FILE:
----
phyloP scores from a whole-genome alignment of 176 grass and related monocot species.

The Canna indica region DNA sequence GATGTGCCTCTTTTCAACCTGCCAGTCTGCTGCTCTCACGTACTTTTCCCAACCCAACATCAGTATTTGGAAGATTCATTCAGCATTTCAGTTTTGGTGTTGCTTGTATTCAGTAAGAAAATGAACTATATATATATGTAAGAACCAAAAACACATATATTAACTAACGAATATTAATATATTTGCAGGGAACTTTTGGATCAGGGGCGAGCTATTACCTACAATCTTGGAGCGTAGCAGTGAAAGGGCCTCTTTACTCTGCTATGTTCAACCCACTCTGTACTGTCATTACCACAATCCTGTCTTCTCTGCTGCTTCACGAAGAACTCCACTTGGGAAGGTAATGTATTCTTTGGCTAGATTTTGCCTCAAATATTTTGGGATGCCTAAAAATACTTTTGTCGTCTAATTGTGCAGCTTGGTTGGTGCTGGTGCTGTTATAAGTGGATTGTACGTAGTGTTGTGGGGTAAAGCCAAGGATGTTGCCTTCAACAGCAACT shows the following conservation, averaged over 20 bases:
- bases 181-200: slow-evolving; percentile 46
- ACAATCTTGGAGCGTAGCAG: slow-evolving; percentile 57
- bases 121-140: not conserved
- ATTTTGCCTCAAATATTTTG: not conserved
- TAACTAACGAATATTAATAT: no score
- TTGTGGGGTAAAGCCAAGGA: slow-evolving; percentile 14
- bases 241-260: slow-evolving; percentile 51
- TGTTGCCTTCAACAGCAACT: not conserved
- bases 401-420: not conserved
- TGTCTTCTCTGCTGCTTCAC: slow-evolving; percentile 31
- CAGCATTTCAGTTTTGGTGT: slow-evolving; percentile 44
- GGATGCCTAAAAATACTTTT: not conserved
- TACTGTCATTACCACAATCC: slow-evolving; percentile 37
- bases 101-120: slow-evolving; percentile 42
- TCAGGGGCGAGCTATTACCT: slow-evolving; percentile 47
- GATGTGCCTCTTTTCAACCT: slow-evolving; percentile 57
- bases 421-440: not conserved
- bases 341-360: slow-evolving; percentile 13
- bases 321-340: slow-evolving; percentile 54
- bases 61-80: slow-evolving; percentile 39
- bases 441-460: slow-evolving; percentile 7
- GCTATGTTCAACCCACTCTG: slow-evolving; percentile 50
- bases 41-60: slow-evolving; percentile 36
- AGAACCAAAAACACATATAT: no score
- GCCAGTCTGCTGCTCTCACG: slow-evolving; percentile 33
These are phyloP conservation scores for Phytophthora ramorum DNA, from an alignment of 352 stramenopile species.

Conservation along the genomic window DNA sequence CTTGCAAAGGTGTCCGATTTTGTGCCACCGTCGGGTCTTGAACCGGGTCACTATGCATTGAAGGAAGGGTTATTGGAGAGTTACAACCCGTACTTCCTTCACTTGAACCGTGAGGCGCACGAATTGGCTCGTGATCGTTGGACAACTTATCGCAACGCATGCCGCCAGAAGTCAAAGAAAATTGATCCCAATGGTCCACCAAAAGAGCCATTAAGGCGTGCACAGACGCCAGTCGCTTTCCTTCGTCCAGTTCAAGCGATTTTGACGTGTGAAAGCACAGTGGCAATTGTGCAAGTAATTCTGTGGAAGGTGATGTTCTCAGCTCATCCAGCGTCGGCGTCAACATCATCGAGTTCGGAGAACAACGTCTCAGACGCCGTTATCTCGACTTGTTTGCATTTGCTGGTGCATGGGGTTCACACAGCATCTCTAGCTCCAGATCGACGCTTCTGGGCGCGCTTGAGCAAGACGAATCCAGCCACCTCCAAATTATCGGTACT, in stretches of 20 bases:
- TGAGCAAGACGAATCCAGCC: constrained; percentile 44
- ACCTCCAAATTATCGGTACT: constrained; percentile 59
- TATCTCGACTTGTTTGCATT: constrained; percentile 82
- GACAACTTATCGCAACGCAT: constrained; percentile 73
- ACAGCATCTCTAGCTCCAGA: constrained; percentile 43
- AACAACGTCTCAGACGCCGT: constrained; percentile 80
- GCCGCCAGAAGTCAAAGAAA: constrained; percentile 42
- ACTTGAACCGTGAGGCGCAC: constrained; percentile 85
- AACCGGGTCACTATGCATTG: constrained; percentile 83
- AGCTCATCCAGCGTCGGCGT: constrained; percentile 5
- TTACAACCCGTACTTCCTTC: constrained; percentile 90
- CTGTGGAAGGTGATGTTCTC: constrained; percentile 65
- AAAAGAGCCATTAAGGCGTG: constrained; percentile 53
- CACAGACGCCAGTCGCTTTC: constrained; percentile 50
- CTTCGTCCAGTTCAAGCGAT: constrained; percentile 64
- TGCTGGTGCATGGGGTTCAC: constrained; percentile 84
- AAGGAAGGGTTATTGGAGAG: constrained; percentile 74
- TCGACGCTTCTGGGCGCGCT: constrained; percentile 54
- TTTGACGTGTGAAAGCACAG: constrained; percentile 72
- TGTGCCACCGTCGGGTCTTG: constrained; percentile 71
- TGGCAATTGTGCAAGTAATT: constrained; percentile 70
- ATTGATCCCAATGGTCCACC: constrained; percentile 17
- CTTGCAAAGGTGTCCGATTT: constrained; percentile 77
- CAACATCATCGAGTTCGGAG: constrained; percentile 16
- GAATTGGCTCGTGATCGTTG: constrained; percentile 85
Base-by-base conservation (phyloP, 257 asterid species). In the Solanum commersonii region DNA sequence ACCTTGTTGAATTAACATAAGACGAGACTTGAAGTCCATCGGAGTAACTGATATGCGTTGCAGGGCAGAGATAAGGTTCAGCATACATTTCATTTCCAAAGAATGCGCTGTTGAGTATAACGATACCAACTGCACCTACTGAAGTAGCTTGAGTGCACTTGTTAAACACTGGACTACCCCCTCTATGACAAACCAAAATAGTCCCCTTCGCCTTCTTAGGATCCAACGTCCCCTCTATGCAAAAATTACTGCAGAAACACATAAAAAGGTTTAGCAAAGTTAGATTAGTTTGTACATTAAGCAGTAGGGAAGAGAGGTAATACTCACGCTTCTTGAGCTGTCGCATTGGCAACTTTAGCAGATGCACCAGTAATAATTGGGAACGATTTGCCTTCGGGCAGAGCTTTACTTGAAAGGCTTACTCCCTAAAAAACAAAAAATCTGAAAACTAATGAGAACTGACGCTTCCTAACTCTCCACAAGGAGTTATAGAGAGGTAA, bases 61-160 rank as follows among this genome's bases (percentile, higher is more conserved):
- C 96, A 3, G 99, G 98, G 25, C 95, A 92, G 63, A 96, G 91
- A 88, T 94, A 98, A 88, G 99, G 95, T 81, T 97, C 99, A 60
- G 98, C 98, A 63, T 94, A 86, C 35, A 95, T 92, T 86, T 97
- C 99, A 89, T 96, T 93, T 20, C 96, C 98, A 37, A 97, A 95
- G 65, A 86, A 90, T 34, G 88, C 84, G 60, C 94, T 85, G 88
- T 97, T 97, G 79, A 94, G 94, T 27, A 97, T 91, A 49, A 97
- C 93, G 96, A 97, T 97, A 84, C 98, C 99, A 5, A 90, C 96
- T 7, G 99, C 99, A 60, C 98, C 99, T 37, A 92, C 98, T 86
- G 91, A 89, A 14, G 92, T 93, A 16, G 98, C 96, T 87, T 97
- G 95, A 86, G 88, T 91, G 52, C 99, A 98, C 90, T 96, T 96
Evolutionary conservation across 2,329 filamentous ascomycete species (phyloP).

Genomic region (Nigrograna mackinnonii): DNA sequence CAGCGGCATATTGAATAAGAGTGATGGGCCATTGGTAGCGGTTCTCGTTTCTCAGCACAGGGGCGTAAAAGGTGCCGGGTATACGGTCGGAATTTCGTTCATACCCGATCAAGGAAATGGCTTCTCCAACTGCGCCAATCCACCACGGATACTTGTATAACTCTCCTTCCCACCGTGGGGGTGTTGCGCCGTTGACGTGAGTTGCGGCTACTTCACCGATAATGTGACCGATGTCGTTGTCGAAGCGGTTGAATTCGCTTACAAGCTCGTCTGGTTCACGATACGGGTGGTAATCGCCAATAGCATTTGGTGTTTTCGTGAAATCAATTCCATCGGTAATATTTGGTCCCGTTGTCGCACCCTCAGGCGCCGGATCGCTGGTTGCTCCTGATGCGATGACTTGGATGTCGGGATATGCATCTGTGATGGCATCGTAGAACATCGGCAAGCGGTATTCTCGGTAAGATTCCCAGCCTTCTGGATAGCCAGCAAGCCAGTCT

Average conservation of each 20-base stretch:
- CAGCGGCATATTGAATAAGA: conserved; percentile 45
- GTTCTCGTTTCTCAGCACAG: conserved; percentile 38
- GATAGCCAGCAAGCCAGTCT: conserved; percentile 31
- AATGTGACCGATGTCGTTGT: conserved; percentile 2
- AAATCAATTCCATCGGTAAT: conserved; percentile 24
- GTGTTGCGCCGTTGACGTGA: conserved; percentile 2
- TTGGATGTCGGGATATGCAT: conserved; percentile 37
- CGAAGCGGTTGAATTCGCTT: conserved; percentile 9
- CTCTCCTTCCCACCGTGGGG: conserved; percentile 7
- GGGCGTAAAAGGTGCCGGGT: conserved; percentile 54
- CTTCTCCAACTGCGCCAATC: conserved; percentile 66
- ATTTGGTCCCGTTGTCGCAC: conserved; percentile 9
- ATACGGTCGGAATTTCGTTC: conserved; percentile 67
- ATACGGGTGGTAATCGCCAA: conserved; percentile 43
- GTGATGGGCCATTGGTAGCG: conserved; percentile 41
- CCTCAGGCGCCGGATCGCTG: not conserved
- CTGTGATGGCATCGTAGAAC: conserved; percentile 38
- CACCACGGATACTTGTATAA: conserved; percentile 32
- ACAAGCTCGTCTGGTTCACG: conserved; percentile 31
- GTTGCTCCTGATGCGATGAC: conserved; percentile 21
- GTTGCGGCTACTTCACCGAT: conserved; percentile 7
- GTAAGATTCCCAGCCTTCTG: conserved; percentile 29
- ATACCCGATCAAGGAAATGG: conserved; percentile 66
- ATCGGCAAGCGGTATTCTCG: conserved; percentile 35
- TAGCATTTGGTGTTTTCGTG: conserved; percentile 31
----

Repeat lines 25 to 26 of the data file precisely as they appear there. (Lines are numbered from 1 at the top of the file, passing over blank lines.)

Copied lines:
- bases 41-60: slow-evolving; percentile 36
- AGAACCAAAAACACATATAT: no score